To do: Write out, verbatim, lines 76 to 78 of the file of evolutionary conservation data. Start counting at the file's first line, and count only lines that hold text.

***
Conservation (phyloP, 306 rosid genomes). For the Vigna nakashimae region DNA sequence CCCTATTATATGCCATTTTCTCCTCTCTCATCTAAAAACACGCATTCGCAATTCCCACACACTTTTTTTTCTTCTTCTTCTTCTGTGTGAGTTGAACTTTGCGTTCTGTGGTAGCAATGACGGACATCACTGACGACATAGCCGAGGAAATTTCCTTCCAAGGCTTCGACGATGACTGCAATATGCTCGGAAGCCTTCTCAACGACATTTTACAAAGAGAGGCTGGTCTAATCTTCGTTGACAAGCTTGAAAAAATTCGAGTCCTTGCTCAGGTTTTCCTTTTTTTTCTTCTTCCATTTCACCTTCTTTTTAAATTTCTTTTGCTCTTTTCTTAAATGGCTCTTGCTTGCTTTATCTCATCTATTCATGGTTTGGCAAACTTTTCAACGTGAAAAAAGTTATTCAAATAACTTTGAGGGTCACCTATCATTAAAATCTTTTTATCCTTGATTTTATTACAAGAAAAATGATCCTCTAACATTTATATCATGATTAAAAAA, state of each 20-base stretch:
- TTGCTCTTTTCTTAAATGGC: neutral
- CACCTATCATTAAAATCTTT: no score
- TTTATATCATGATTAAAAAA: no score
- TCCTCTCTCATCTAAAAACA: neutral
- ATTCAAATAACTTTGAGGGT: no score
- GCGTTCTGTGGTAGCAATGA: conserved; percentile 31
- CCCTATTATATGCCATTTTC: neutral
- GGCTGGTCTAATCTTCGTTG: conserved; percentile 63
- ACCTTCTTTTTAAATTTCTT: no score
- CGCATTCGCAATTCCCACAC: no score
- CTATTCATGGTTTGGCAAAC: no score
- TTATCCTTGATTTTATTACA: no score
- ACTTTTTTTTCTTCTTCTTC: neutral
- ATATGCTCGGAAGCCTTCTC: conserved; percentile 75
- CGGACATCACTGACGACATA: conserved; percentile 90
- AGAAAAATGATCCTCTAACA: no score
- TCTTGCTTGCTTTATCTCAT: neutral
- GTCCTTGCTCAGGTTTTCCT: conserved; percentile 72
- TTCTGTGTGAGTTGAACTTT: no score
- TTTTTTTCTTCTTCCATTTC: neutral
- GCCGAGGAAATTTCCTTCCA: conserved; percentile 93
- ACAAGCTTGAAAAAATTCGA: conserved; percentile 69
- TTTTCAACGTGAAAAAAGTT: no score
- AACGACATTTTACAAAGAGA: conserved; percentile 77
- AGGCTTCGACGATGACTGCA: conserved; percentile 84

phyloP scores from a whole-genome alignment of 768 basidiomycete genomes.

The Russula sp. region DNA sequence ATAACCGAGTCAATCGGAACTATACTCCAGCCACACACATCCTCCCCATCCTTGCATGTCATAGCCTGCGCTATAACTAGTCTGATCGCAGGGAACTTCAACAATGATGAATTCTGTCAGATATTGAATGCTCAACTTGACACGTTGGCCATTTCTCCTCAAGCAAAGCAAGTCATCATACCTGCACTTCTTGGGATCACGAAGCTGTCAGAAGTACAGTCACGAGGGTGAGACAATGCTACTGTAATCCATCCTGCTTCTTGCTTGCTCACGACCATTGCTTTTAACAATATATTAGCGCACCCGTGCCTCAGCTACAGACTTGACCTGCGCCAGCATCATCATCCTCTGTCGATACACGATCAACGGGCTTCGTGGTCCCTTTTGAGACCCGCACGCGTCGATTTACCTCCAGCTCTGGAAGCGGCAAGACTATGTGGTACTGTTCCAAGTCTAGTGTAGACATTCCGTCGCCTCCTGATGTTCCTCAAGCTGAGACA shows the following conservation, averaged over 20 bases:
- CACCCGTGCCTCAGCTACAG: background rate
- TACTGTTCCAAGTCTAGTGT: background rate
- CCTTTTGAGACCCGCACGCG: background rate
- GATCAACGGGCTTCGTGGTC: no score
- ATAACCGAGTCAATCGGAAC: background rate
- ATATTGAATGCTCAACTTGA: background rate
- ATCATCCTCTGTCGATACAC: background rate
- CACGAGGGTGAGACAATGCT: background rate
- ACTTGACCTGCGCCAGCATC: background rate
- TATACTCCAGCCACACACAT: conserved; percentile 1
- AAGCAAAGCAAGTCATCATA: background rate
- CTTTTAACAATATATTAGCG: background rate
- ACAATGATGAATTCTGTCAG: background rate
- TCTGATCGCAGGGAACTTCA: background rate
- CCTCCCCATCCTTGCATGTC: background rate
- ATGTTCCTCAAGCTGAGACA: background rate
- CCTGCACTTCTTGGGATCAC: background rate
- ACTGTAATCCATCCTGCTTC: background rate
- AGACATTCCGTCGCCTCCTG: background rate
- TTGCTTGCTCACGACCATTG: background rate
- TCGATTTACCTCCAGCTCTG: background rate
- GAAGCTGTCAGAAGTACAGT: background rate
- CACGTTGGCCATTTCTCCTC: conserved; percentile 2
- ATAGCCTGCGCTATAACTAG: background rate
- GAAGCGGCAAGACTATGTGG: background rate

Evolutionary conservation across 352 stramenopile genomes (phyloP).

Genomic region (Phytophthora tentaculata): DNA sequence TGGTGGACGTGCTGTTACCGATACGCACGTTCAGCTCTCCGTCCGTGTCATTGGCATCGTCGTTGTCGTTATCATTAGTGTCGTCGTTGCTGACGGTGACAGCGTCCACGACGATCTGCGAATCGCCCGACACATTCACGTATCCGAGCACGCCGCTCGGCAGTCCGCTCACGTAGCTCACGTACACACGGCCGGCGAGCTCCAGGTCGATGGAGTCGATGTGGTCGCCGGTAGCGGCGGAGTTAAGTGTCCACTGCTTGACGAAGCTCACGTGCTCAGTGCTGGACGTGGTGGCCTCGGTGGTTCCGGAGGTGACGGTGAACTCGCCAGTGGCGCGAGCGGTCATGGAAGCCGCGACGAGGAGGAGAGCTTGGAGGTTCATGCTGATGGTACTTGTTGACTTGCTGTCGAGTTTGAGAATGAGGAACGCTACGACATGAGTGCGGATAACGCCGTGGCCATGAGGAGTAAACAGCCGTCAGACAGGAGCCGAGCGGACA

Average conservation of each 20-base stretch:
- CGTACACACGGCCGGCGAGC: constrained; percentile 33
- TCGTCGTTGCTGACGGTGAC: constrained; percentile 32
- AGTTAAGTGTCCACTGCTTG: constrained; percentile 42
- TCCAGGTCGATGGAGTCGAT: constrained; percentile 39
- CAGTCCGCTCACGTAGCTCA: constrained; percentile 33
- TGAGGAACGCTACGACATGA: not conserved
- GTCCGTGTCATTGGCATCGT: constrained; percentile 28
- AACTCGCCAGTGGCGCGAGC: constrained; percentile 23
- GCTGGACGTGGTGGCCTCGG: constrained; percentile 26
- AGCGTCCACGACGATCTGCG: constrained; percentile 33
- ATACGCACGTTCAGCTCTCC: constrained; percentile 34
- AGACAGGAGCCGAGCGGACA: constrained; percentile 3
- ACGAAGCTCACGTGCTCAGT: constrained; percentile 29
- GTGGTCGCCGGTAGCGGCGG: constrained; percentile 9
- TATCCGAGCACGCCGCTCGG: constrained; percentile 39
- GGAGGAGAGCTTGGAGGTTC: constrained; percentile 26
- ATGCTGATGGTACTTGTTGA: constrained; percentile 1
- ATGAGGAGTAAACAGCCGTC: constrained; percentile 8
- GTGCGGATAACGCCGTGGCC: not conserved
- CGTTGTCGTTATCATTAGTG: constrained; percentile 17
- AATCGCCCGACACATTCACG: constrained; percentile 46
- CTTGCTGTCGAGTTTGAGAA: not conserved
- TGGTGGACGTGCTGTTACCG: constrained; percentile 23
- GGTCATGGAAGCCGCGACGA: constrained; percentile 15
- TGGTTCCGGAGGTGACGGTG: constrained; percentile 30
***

- CGTTGTCGTTATCATTAGTG: constrained; percentile 17
- AATCGCCCGACACATTCACG: constrained; percentile 46
- CTTGCTGTCGAGTTTGAGAA: not conserved